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Giacomo Manzù

1908-1991

Giacomo Manzoni, alias Manzù, born in Bergamo in 1908. Since he was eleven he was apprentice at some artisans, including a carpenter and a wood carver, and later he obtained a diploma in decorative plastic art at Fantoni Institute. During his military service in Verona in 1927 he sporadically attended the Cignaroli Academy.

After a short journey to Paris in 1929, Manzù stayed in Milan, where the architect Giovanni Muzio commissioned him the decoration of the chapel of the Catholic University, from 1931 to 1932. In 1932 he took part in a group exhibition at Galleria del Milione and it was published the first monograph dedicated to him by the publisher Giovanni Scheiwiller. In spite of these initial successes Manzù retires in Selvino (Bergamo).

At the Milan Triennale of 1933 he shows a series of busts that bring him some important awards. Together with the painter Aligi Sassu, which he divides the studio, he went to Paris where he visited the Musée Rodin. The following year he held his first major exhibition, along with Sassu, at the Cometa Gallery in Rome. In 1939 he began a series of bas-reliefs dedicated to the Crucifixion until 1946 in which he uses christian iconography to symbolize the resistance to the brutality of the regime. These works, during the exhibition at Galleria Barbaroux in Milan in 1942, are blamed by the Church and the State. Meanwhile Manzù continues to gain official recognitions: he was appointed professor of sculpture at the Brera Academy in 1940, and his nude Francesca Blanc won the Grand Prize for sculpture at the Rome Quadriennale in 1942. He spent the war years in Clusone, near Bergamo. At the Venice Biennale in 1948 he was awarded of the gold medal for his series of Cardinals, started in 1937. He teaches at the Brera Academy until 1954, and then at the Summer Academy in Salzburg from 1954 to 1960. Here he met Inge Schnabel who becomes the companion of his life; she and her sister Sonja become fixed models of his works. His laic, high religiosity find its culmination in the poetic Porta della Morte for S. Pietro in Rome. Once completed this task, Manzù moved to Ardea, outside Rome, where he works on the third of its portals, La Porta della Pace e della Guerra, for the church of San Laurenz in Rotterdam from 1965 to 1968.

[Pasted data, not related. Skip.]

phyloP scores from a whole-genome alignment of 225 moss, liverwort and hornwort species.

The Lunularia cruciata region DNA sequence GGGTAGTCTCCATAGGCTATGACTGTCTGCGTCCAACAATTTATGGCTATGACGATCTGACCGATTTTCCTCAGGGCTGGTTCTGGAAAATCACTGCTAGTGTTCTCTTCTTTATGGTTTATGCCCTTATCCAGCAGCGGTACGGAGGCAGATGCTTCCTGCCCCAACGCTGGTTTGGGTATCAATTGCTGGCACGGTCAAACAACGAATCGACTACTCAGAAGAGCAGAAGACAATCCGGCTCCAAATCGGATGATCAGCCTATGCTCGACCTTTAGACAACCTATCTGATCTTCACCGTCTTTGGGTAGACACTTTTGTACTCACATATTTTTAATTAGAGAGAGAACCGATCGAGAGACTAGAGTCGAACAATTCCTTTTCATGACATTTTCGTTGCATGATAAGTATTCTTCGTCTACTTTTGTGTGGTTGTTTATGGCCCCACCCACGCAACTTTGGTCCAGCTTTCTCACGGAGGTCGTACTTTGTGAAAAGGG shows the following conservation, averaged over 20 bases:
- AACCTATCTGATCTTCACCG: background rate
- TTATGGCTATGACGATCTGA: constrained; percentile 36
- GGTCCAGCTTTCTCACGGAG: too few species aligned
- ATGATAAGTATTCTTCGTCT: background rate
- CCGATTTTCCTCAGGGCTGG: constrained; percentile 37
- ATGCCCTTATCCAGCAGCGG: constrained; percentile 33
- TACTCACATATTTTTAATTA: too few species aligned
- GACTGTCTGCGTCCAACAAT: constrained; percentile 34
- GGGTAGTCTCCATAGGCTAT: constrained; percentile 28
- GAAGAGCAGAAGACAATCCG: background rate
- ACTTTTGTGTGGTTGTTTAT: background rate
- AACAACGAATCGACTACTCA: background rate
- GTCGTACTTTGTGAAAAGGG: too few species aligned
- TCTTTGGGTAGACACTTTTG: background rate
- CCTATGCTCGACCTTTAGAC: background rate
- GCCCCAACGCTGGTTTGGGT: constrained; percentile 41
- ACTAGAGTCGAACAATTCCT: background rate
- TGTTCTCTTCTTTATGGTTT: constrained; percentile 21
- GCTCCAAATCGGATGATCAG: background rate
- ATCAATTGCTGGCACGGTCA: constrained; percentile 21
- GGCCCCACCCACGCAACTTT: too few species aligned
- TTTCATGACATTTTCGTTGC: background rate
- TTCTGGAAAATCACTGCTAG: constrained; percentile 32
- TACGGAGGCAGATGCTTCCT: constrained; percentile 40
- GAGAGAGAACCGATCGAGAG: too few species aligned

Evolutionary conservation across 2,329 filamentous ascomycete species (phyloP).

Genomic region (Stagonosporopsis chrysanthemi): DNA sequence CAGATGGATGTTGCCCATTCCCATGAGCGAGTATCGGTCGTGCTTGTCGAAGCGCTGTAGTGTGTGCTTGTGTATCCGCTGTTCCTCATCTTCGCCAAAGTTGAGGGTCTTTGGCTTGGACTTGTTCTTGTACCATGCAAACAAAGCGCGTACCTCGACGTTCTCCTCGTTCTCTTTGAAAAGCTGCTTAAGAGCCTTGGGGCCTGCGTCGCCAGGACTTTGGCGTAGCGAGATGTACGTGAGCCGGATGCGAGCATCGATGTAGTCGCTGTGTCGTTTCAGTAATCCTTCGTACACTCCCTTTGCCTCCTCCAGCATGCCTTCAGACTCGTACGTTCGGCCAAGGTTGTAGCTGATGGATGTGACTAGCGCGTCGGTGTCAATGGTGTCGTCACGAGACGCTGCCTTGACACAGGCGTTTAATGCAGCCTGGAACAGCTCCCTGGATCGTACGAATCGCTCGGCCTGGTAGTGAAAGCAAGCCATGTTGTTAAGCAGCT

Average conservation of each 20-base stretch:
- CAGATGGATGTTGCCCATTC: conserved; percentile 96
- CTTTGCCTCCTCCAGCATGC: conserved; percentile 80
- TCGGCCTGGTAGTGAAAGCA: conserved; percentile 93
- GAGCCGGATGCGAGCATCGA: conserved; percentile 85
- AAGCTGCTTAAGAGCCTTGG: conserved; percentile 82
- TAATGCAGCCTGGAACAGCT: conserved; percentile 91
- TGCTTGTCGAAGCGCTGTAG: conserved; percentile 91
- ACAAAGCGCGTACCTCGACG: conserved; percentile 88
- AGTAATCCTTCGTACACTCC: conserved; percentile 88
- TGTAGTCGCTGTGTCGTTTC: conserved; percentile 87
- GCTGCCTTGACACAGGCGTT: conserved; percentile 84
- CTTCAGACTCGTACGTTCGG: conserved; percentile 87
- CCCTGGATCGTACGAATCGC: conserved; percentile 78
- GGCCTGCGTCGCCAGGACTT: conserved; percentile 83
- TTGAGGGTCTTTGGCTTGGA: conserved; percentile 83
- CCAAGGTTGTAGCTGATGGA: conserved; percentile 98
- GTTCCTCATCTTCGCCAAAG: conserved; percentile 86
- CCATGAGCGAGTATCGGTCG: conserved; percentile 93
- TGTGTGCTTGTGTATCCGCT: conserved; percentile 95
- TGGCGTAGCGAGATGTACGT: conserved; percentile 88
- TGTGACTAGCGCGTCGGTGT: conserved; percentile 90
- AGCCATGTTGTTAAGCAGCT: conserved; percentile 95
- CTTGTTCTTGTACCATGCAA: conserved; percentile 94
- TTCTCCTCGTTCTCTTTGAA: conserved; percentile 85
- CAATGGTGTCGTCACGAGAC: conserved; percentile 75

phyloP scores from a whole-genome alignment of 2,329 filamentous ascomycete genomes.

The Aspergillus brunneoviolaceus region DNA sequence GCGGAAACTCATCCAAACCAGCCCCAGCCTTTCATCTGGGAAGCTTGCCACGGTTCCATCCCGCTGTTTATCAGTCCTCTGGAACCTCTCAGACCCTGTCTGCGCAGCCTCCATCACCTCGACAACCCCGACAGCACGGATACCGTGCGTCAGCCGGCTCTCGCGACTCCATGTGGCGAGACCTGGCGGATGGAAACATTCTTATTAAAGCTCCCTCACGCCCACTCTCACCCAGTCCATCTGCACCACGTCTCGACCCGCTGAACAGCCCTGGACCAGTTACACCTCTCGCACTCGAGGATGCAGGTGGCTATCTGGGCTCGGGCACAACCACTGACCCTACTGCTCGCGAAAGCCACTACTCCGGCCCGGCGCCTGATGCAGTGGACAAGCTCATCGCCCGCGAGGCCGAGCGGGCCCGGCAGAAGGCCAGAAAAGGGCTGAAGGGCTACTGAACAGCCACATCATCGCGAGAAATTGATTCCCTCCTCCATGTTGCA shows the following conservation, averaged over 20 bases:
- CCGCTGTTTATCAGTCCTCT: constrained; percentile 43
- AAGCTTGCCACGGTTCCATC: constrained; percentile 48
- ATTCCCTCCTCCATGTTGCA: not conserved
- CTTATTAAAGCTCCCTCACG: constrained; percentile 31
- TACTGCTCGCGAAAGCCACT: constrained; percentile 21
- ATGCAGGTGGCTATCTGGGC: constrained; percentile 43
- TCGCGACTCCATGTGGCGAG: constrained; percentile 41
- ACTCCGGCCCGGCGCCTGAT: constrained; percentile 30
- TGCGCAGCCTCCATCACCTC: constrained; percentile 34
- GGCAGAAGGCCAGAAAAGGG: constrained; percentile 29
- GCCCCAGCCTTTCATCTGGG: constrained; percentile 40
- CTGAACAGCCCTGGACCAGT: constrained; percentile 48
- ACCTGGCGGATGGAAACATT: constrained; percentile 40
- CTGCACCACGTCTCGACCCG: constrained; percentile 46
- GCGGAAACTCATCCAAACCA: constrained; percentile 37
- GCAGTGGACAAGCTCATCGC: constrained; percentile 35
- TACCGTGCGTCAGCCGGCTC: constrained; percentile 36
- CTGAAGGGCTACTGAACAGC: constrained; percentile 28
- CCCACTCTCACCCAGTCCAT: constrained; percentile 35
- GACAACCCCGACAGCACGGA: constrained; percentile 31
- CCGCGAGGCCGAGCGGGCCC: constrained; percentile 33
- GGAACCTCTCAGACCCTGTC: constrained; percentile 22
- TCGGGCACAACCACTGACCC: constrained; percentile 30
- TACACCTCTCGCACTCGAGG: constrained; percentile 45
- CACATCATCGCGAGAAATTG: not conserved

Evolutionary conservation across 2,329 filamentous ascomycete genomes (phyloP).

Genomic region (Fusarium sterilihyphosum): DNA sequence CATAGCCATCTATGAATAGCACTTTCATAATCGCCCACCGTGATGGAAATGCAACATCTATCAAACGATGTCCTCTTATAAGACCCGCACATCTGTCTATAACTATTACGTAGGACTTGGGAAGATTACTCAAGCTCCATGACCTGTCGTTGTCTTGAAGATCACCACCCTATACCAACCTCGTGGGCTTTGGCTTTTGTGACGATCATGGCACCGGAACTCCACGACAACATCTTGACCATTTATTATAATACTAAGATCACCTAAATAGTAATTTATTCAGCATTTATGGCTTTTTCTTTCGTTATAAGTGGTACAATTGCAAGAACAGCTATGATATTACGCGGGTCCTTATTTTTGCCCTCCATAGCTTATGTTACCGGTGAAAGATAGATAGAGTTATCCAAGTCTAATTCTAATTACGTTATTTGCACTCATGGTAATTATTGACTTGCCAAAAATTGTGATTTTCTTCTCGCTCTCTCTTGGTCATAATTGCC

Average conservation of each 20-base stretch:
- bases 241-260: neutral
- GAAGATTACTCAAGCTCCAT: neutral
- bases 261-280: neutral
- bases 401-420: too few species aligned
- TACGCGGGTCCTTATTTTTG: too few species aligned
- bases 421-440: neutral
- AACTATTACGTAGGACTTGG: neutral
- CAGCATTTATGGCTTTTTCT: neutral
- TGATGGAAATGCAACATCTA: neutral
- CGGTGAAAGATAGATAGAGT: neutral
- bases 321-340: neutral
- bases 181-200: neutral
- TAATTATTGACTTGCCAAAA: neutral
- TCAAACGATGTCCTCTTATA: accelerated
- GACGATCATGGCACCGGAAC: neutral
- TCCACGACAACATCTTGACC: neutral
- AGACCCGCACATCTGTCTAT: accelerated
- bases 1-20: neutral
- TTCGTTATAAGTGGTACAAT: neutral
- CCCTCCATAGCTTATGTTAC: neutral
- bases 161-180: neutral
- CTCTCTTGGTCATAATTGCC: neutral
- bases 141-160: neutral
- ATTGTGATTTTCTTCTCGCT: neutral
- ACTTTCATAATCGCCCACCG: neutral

After having spent almost a decade for the bas-relief tecnique he returned to the all-round figure and to more intimate subjects like “Passi di danza”, “Pattinatori” and “Amanti”. He also designed sets and costumes. Manzù has been honored by the art institutions, including the title of honorary member of the Royal Academy of Arts in London. In 1979 he makes gift of his collection to the Italian state, and in the next years he lives in London and works in Ardea.

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